- The Washington Times - Monday, March 29, 2004

Two D.C. public school principals yesterday testified that incompetent security guards are not fired, but instead reassigned within the school system, and a PTA member said some guards fraternize with the students they are hired to protect.

The testimony came during a D.C. Council hearing that probed the school system’s multimillion-dollar contract with Watkins Security Inc., which has come under scrutiny since the shooting death of a student inside a Southeast high school last month.

“They really don’t come with any kind of skills to deal with conflict,” Cardozo High School Principal Reginald Ballard said of some private security guards at his school. “They’re afraid of the students they have to deal with.”

Steve Tarason, principal of Wilson High School, said he recently asked that two security guards be removed from his school because “one slept a lot and another one was afraid of the students.”

However, Mr. Tarason and Mr. Ballard said such guards rarely are fired, but routinely reassigned to other schools.

“They go somewhere else,” Mr. Ballard said. “I know when I’m getting someone, I’m getting someone else’s problem.”

The administrators’ complaints came as the D.C. Office of the Inspector General continues to review the school system’s $45.6 million contract with Watkins Security, a District-based firm owned by former Metropolitan Police Detective Richard Hamilton.

Acting interim Inspector General Austin A. Andersen took the unusual step yesterday of making public several of his agency’s findings on the contract before issuing a formal report.

Mr. Anderson told council members that city investigators have found security lapses in a survey of 14 schools throughout the District. The problems his staff uncovered include unguarded doors, broken security cameras and a lack of guards.

The public school system “needs to contract with a security firm that can provide a professional, well-trained guard force in providing security,” Mr. Andersen said. “In addition, the security contractor’s performance must be continually monitored with contract incentives and payments tied to improvements in school security.”

An employee for Watkins Security reached by phone last night said company officials were not available for comment.

The school system’s contract with Watkins Security came under scrutiny after the Feb. 2 fatal shooting of Ballou High School student James Richardson, 17. Thomas Boykin, 18, is charged in the teen’s death, reportedly using a gun that was smuggled past school security guards.

Students, parents and community activists testified that Ballou isn’t the only school in the 65,000-student system with serious security concerns.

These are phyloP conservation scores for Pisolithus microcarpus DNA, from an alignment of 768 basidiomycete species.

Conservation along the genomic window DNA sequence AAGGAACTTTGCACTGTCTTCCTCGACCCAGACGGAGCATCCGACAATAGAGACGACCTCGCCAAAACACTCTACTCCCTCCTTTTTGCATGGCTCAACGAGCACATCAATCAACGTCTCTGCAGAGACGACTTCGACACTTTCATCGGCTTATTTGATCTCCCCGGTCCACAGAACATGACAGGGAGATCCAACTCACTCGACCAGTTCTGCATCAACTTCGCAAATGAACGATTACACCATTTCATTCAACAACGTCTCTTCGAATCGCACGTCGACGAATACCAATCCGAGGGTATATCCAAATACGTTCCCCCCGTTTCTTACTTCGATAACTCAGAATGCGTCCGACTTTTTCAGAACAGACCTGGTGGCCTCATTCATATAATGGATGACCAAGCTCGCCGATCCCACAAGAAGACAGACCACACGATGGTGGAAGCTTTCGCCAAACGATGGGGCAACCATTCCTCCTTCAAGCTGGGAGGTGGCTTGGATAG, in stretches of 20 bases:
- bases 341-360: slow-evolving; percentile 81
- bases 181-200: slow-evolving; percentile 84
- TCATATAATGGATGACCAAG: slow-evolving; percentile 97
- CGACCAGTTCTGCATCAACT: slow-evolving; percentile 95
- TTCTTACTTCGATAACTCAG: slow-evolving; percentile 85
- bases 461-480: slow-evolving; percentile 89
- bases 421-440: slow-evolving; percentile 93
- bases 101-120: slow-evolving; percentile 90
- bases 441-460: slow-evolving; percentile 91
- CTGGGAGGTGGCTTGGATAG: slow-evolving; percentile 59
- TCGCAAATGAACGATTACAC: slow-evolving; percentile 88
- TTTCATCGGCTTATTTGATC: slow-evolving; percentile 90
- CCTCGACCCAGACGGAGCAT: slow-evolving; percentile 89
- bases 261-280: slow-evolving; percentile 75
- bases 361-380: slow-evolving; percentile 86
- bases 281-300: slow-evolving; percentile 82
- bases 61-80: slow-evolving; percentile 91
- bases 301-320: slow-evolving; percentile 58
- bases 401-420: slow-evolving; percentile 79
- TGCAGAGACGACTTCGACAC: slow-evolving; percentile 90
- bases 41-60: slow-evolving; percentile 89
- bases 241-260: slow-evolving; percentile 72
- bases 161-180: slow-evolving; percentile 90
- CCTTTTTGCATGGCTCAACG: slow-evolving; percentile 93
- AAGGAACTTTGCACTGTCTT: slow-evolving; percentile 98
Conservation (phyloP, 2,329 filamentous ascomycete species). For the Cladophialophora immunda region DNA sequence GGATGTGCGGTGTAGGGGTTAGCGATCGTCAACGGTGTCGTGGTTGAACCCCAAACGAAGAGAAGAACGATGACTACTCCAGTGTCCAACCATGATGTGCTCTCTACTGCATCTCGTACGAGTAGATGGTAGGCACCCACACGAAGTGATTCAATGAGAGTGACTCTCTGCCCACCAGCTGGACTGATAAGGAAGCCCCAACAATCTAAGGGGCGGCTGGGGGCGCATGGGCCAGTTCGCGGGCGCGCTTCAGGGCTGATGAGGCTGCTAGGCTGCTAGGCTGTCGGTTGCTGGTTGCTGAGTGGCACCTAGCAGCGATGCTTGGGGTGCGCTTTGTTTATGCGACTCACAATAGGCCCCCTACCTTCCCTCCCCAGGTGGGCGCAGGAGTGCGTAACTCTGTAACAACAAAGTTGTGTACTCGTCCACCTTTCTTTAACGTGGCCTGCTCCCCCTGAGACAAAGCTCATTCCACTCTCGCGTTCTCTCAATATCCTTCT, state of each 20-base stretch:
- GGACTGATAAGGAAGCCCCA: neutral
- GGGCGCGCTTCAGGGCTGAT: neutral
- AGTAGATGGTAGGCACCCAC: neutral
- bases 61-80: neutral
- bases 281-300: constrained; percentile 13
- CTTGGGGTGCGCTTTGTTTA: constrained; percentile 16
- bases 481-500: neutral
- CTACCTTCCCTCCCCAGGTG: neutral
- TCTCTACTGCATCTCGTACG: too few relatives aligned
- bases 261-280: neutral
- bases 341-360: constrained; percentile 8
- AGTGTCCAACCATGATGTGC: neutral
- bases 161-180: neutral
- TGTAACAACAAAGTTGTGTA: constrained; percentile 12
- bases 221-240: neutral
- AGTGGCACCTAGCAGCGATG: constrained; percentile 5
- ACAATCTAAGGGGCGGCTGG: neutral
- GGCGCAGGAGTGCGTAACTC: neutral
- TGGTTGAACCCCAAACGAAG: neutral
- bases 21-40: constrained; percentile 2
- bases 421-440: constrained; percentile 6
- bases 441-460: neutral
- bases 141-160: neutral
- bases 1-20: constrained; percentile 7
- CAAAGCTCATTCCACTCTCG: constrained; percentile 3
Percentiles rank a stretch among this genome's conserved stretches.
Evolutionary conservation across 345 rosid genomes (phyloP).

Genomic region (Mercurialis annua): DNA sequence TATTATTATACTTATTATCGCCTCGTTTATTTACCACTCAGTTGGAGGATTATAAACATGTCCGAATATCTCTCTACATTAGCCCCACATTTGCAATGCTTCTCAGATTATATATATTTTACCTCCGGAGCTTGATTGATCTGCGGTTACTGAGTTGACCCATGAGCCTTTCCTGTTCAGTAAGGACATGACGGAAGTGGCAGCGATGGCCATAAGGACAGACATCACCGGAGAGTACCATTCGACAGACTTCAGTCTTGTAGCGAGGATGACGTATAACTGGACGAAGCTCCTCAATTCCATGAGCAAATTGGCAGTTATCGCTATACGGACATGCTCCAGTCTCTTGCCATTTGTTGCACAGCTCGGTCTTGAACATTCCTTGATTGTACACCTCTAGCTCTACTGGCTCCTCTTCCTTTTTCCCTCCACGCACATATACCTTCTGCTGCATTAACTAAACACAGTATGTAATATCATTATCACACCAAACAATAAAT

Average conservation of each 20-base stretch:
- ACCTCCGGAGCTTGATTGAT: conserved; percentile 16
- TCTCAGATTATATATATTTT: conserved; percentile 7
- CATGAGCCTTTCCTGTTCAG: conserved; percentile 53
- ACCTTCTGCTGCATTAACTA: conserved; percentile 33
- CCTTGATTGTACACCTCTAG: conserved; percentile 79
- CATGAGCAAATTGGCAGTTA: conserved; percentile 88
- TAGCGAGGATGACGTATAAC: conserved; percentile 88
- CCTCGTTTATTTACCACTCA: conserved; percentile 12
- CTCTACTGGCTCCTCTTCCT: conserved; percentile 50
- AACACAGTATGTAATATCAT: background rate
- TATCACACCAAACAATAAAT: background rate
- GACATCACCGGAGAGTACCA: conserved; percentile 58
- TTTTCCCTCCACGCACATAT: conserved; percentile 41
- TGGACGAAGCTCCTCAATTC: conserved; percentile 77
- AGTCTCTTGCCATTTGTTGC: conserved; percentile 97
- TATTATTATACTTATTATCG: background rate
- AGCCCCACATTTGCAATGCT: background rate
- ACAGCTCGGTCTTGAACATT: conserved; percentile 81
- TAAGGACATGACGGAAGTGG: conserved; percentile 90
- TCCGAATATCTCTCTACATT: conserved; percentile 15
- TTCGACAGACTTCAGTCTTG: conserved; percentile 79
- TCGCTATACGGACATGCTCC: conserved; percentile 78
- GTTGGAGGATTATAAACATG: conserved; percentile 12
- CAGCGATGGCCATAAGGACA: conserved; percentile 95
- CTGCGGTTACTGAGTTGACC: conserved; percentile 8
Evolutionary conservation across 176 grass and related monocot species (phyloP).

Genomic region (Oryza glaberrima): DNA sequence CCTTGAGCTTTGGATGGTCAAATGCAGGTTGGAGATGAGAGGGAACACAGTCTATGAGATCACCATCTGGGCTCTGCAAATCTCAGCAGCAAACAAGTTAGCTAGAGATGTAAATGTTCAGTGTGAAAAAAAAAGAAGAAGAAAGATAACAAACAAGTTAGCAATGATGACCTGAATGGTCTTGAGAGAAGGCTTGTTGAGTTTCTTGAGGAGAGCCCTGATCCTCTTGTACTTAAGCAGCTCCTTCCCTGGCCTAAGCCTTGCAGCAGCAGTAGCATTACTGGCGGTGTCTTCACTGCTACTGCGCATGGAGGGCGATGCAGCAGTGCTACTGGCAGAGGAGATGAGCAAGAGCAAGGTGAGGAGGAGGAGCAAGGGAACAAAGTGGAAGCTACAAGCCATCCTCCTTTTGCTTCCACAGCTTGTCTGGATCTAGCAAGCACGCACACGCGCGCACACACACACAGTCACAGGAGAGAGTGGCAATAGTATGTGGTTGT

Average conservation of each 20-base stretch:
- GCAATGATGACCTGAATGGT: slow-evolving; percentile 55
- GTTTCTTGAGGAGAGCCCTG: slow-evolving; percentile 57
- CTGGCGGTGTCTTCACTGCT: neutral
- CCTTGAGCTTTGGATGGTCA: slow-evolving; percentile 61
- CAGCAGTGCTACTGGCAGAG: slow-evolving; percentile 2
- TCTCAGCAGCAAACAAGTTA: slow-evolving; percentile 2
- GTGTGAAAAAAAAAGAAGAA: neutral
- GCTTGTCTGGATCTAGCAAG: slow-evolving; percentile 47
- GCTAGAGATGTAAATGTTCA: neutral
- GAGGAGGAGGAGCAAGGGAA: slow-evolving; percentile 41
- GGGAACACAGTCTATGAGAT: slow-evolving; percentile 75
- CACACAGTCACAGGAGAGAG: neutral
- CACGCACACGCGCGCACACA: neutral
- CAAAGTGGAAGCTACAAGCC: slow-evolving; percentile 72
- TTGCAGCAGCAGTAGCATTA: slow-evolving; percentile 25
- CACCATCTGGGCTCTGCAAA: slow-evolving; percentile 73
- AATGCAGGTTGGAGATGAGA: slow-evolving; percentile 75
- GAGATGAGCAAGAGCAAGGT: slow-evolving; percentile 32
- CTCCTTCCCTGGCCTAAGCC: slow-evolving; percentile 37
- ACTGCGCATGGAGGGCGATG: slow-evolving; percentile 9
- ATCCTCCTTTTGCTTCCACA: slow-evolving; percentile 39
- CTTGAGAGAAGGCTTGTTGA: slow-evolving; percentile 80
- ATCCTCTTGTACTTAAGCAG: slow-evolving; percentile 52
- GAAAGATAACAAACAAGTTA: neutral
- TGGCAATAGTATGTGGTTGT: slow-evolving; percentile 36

Wendy Glenn Flood, vice president of the Eastern High School PTA, said some guards at that school socialize with students, including several who have taken students to school dances.

“I saw a whole lot of fraternizing with the students,” she said of a recent trip to the school.

Miss Flood also said as many as 80 students typically leave the school’s campus to have lunch, even though the school’s policy bars students from leaving the grounds.

The revelations disturbed council members as they consider whether to transfer oversight of security in the schools to the Metropolitan Police Department — a proposal that most parents, students and school officials who testified yesterday said they oppose.

“This isn’t just bad security,” said council member Adrian M. Fenty, Ward 4 Democrat, a vocal critic of Mayor Anthony A. Williams’ proposal to transfer security oversight to the police department. “This is inept security. They’re doing a lousy job.”

Mr. Fenty said city officials should demand better oversight of the security contract rather than transferring power to the police.

Council member Kevin P. Chavous, Ward 7 Democrat, said D.C. school administrators are ultimately responsible for security problems.

“If it’s tragedy that leads to this proposal, then maybe it’s tragedy that leads to [the school system] doing its job,” Mr. Chavous said.

Meanwhile, officials at the Office of Inspector General said they are concerned with the current security plans.

William DiVello, assistant inspector general for audits, said the school system officials might not have received the most technically superior — or even the most affordable — contractor when they picked Watkins Security in July to provide more than 300 private guards in city schools.

“There is enough that is unusual about this contract to make us look further,” Mr. Andersen added.

The school system has been paying Watkins Security through a series of seven “letter contracts” worth a little less than $1 million each since July. D.C. law requires that the council approve all contracts worth at least $1 million in the same contract year.

However, Mr. DiVello said the school system has paid out at least $11.4 million in inappropriate letter contracts.

School officials told council members they’re conducting an internal audit to determine why school contracting officers never sought council approval for the Watkins contract.

Theodore Tuckson, director of security for the school system, said Watkins Security officials are responsible for training guards and for determining which guards to post in the schools.

The latest letter contract with Watkins Security lasts until April 13. Mr. Tuckson, who opposes a police takeover of the school security system, said he plans to meet with police Chief Charles H. Ramsey today to discuss whether to extend that contract.

Meanwhile, City Administrator Robert C. Bobb said Mr. Williams has allocated $4 million in the capital budget to safeguard school entrances and to upgrade security equipment.

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